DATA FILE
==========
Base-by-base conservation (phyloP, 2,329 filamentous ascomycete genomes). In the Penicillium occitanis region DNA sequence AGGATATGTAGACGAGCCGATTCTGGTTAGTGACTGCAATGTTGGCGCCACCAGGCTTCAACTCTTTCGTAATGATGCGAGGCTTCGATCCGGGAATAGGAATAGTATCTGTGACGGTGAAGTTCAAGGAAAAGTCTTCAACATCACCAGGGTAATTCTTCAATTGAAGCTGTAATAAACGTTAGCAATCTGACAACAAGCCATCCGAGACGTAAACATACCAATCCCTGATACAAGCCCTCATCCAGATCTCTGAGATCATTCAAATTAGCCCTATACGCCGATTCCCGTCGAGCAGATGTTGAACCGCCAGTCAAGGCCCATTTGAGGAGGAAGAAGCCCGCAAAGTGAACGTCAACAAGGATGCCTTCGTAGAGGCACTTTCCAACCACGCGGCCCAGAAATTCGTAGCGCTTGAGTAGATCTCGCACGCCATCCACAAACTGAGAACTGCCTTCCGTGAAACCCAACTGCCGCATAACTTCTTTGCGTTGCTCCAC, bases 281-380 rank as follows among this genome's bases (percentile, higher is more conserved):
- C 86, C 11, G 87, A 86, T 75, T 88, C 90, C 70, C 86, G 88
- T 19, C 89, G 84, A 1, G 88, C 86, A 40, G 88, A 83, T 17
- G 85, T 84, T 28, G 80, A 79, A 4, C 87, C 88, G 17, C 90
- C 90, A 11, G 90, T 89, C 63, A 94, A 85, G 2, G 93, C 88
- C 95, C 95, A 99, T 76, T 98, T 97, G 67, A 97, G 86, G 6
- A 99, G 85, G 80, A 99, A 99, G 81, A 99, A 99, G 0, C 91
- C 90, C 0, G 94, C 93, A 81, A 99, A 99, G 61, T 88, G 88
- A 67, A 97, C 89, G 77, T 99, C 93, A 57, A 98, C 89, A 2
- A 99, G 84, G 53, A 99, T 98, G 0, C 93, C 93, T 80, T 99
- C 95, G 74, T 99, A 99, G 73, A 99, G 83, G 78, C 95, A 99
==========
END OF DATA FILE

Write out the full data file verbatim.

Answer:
Base-by-base conservation (phyloP, 2,329 filamentous ascomycete genomes). In the Penicillium occitanis region DNA sequence AGGATATGTAGACGAGCCGATTCTGGTTAGTGACTGCAATGTTGGCGCCACCAGGCTTCAACTCTTTCGTAATGATGCGAGGCTTCGATCCGGGAATAGGAATAGTATCTGTGACGGTGAAGTTCAAGGAAAAGTCTTCAACATCACCAGGGTAATTCTTCAATTGAAGCTGTAATAAACGTTAGCAATCTGACAACAAGCCATCCGAGACGTAAACATACCAATCCCTGATACAAGCCCTCATCCAGATCTCTGAGATCATTCAAATTAGCCCTATACGCCGATTCCCGTCGAGCAGATGTTGAACCGCCAGTCAAGGCCCATTTGAGGAGGAAGAAGCCCGCAAAGTGAACGTCAACAAGGATGCCTTCGTAGAGGCACTTTCCAACCACGCGGCCCAGAAATTCGTAGCGCTTGAGTAGATCTCGCACGCCATCCACAAACTGAGAACTGCCTTCCGTGAAACCCAACTGCCGCATAACTTCTTTGCGTTGCTCCAC, bases 281-380 rank as follows among this genome's bases (percentile, higher is more conserved):
- C 86, C 11, G 87, A 86, T 75, T 88, C 90, C 70, C 86, G 88
- T 19, C 89, G 84, A 1, G 88, C 86, A 40, G 88, A 83, T 17
- G 85, T 84, T 28, G 80, A 79, A 4, C 87, C 88, G 17, C 90
- C 90, A 11, G 90, T 89, C 63, A 94, A 85, G 2, G 93, C 88
- C 95, C 95, A 99, T 76, T 98, T 97, G 67, A 97, G 86, G 6
- A 99, G 85, G 80, A 99, A 99, G 81, A 99, A 99, G 0, C 91
- C 90, C 0, G 94, C 93, A 81, A 99, A 99, G 61, T 88, G 88
- A 67, A 97, C 89, G 77, T 99, C 93, A 57, A 98, C 89, A 2
- A 99, G 84, G 53, A 99, T 98, G 0, C 93, C 93, T 80, T 99
- C 95, G 74, T 99, A 99, G 73, A 99, G 83, G 78, C 95, A 99